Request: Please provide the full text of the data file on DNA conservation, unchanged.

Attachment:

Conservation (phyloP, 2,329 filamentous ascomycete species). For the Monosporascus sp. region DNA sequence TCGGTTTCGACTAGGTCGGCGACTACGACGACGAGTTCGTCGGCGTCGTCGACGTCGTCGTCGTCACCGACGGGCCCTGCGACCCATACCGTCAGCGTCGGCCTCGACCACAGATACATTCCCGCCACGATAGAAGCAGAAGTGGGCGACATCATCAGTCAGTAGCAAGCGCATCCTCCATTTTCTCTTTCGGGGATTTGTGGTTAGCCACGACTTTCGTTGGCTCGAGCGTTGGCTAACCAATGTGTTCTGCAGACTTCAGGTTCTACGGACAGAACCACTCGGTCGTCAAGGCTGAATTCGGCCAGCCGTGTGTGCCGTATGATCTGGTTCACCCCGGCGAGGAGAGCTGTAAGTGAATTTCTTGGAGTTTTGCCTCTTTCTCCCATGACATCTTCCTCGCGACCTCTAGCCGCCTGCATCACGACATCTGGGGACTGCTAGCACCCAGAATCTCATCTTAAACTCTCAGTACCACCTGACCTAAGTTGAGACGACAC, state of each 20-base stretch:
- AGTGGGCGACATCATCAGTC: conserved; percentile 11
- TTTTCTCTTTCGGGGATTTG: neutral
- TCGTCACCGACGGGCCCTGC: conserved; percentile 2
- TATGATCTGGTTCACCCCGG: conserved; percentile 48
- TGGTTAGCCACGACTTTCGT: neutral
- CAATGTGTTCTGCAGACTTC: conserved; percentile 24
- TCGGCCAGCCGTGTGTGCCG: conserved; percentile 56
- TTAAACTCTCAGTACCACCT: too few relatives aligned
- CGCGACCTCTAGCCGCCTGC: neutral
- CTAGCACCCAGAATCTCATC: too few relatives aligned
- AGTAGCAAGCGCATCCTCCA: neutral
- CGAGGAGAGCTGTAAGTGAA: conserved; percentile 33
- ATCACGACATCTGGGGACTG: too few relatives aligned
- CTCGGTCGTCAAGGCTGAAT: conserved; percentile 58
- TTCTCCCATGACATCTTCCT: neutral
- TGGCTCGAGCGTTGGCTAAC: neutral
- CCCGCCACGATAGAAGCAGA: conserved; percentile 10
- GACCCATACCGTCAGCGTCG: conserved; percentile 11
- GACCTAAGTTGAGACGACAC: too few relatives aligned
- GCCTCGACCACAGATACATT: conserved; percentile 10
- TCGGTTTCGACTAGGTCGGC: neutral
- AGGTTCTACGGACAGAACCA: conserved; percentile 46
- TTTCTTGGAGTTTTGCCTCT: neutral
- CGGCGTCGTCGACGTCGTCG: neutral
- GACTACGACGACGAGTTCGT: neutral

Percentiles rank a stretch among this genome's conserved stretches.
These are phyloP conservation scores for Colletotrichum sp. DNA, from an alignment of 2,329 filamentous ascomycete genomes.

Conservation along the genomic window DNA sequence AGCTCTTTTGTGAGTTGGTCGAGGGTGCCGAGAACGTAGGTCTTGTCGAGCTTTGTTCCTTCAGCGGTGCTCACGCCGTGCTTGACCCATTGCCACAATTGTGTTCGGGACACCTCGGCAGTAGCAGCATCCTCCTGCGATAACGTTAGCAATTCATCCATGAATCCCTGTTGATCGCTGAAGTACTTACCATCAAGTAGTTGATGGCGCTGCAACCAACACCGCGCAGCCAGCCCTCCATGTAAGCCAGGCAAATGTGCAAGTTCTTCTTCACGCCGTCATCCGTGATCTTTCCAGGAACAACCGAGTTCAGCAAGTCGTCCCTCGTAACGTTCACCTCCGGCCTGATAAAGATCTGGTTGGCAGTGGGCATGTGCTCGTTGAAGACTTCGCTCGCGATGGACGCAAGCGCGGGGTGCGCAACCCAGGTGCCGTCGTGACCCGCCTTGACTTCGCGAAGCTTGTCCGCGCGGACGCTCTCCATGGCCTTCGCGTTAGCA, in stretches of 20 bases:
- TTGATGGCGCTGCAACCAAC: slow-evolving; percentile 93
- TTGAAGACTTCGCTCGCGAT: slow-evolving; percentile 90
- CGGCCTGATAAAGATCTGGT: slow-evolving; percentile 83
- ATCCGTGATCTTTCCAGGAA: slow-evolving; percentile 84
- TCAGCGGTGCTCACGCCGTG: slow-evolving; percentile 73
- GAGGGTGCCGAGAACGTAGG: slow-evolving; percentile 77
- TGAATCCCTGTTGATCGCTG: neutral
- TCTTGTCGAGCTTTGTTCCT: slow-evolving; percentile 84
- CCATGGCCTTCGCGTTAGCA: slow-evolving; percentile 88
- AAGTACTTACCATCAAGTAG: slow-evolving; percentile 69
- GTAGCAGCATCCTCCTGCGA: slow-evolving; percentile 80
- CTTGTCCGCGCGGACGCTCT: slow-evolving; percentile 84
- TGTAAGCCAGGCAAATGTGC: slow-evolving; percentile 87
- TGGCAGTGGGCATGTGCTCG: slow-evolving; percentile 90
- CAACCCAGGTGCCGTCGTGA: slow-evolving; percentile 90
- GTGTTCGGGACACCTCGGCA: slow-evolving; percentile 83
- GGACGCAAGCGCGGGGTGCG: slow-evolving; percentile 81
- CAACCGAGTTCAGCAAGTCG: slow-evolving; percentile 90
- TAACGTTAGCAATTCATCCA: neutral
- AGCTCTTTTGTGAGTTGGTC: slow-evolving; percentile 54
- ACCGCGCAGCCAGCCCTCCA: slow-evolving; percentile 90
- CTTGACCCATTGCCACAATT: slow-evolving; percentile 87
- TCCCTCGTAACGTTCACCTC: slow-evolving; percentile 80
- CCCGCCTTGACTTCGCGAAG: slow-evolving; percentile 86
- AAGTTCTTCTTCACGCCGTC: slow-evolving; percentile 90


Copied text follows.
Conservation (phyloP, 2,329 filamentous ascomycete species). For the Monosporascus sp. region DNA sequence TCGGTTTCGACTAGGTCGGCGACTACGACGACGAGTTCGTCGGCGTCGTCGACGTCGTCGTCGTCACCGACGGGCCCTGCGACCCATACCGTCAGCGTCGGCCTCGACCACAGATACATTCCCGCCACGATAGAAGCAGAAGTGGGCGACATCATCAGTCAGTAGCAAGCGCATCCTCCATTTTCTCTTTCGGGGATTTGTGGTTAGCCACGACTTTCGTTGGCTCGAGCGTTGGCTAACCAATGTGTTCTGCAGACTTCAGGTTCTACGGACAGAACCACTCGGTCGTCAAGGCTGAATTCGGCCAGCCGTGTGTGCCGTATGATCTGGTTCACCCCGGCGAGGAGAGCTGTAAGTGAATTTCTTGGAGTTTTGCCTCTTTCTCCCATGACATCTTCCTCGCGACCTCTAGCCGCCTGCATCACGACATCTGGGGACTGCTAGCACCCAGAATCTCATCTTAAACTCTCAGTACCACCTGACCTAAGTTGAGACGACAC, state of each 20-base stretch:
- AGTGGGCGACATCATCAGTC: conserved; percentile 11
- TTTTCTCTTTCGGGGATTTG: neutral
- TCGTCACCGACGGGCCCTGC: conserved; percentile 2
- TATGATCTGGTTCACCCCGG: conserved; percentile 48
- TGGTTAGCCACGACTTTCGT: neutral
- CAATGTGTTCTGCAGACTTC: conserved; percentile 24
- TCGGCCAGCCGTGTGTGCCG: conserved; percentile 56
- TTAAACTCTCAGTACCACCT: too few relatives aligned
- CGCGACCTCTAGCCGCCTGC: neutral
- CTAGCACCCAGAATCTCATC: too few relatives aligned
- AGTAGCAAGCGCATCCTCCA: neutral
- CGAGGAGAGCTGTAAGTGAA: conserved; percentile 33
- ATCACGACATCTGGGGACTG: too few relatives aligned
- CTCGGTCGTCAAGGCTGAAT: conserved; percentile 58
- TTCTCCCATGACATCTTCCT: neutral
- TGGCTCGAGCGTTGGCTAAC: neutral
- CCCGCCACGATAGAAGCAGA: conserved; percentile 10
- GACCCATACCGTCAGCGTCG: conserved; percentile 11
- GACCTAAGTTGAGACGACAC: too few relatives aligned
- GCCTCGACCACAGATACATT: conserved; percentile 10
- TCGGTTTCGACTAGGTCGGC: neutral
- AGGTTCTACGGACAGAACCA: conserved; percentile 46
- TTTCTTGGAGTTTTGCCTCT: neutral
- CGGCGTCGTCGACGTCGTCG: neutral
- GACTACGACGACGAGTTCGT: neutral

Percentiles rank a stretch among this genome's conserved stretches.
These are phyloP conservation scores for Colletotrichum sp. DNA, from an alignment of 2,329 filamentous ascomycete genomes.

Conservation along the genomic window DNA sequence AGCTCTTTTGTGAGTTGGTCGAGGGTGCCGAGAACGTAGGTCTTGTCGAGCTTTGTTCCTTCAGCGGTGCTCACGCCGTGCTTGACCCATTGCCACAATTGTGTTCGGGACACCTCGGCAGTAGCAGCATCCTCCTGCGATAACGTTAGCAATTCATCCATGAATCCCTGTTGATCGCTGAAGTACTTACCATCAAGTAGTTGATGGCGCTGCAACCAACACCGCGCAGCCAGCCCTCCATGTAAGCCAGGCAAATGTGCAAGTTCTTCTTCACGCCGTCATCCGTGATCTTTCCAGGAACAACCGAGTTCAGCAAGTCGTCCCTCGTAACGTTCACCTCCGGCCTGATAAAGATCTGGTTGGCAGTGGGCATGTGCTCGTTGAAGACTTCGCTCGCGATGGACGCAAGCGCGGGGTGCGCAACCCAGGTGCCGTCGTGACCCGCCTTGACTTCGCGAAGCTTGTCCGCGCGGACGCTCTCCATGGCCTTCGCGTTAGCA, in stretches of 20 bases:
- TTGATGGCGCTGCAACCAAC: slow-evolving; percentile 93
- TTGAAGACTTCGCTCGCGAT: slow-evolving; percentile 90
- CGGCCTGATAAAGATCTGGT: slow-evolving; percentile 83
- ATCCGTGATCTTTCCAGGAA: slow-evolving; percentile 84
- TCAGCGGTGCTCACGCCGTG: slow-evolving; percentile 73
- GAGGGTGCCGAGAACGTAGG: slow-evolving; percentile 77
- TGAATCCCTGTTGATCGCTG: neutral
- TCTTGTCGAGCTTTGTTCCT: slow-evolving; percentile 84
- CCATGGCCTTCGCGTTAGCA: slow-evolving; percentile 88
- AAGTACTTACCATCAAGTAG: slow-evolving; percentile 69
- GTAGCAGCATCCTCCTGCGA: slow-evolving; percentile 80
- CTTGTCCGCGCGGACGCTCT: slow-evolving; percentile 84
- TGTAAGCCAGGCAAATGTGC: slow-evolving; percentile 87
- TGGCAGTGGGCATGTGCTCG: slow-evolving; percentile 90
- CAACCCAGGTGCCGTCGTGA: slow-evolving; percentile 90
- GTGTTCGGGACACCTCGGCA: slow-evolving; percentile 83
- GGACGCAAGCGCGGGGTGCG: slow-evolving; percentile 81
- CAACCGAGTTCAGCAAGTCG: slow-evolving; percentile 90
- TAACGTTAGCAATTCATCCA: neutral
- AGCTCTTTTGTGAGTTGGTC: slow-evolving; percentile 54
- ACCGCGCAGCCAGCCCTCCA: slow-evolving; percentile 90
- CTTGACCCATTGCCACAATT: slow-evolving; percentile 87
- TCCCTCGTAACGTTCACCTC: slow-evolving; percentile 80
- CCCGCCTTGACTTCGCGAAG: slow-evolving; percentile 86
- AAGTTCTTCTTCACGCCGTC: slow-evolving; percentile 90